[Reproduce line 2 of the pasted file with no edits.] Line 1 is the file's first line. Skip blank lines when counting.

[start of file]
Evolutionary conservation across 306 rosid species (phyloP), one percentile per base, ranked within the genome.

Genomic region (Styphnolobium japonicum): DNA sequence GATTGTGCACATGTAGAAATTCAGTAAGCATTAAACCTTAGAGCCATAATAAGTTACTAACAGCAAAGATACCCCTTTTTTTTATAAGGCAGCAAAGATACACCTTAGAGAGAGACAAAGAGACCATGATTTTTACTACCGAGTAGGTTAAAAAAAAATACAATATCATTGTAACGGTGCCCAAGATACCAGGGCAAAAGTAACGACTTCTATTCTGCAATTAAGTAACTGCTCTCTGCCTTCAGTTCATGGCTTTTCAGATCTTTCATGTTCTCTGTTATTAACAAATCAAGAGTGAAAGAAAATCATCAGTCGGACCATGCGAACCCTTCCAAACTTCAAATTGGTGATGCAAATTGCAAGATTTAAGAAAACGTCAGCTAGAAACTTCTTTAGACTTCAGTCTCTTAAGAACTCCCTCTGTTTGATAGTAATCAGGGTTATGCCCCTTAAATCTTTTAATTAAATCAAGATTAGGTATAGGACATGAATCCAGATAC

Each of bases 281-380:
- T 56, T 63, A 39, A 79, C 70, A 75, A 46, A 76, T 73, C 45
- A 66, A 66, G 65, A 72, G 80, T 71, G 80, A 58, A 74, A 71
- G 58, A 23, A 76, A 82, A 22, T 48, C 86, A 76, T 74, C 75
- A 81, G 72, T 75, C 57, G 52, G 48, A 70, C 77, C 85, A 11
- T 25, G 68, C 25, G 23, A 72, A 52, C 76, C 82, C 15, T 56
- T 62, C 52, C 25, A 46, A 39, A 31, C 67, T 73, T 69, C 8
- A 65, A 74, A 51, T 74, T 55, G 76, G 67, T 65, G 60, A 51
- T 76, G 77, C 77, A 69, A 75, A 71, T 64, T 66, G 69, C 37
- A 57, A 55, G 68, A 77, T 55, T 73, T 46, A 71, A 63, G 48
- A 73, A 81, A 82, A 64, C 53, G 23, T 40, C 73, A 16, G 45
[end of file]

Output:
Genomic region (Styphnolobium japonicum): DNA sequence GATTGTGCACATGTAGAAATTCAGTAAGCATTAAACCTTAGAGCCATAATAAGTTACTAACAGCAAAGATACCCCTTTTTTTTATAAGGCAGCAAAGATACACCTTAGAGAGAGACAAAGAGACCATGATTTTTACTACCGAGTAGGTTAAAAAAAAATACAATATCATTGTAACGGTGCCCAAGATACCAGGGCAAAAGTAACGACTTCTATTCTGCAATTAAGTAACTGCTCTCTGCCTTCAGTTCATGGCTTTTCAGATCTTTCATGTTCTCTGTTATTAACAAATCAAGAGTGAAAGAAAATCATCAGTCGGACCATGCGAACCCTTCCAAACTTCAAATTGGTGATGCAAATTGCAAGATTTAAGAAAACGTCAGCTAGAAACTTCTTTAGACTTCAGTCTCTTAAGAACTCCCTCTGTTTGATAGTAATCAGGGTTATGCCCCTTAAATCTTTTAATTAAATCAAGATTAGGTATAGGACATGAATCCAGATAC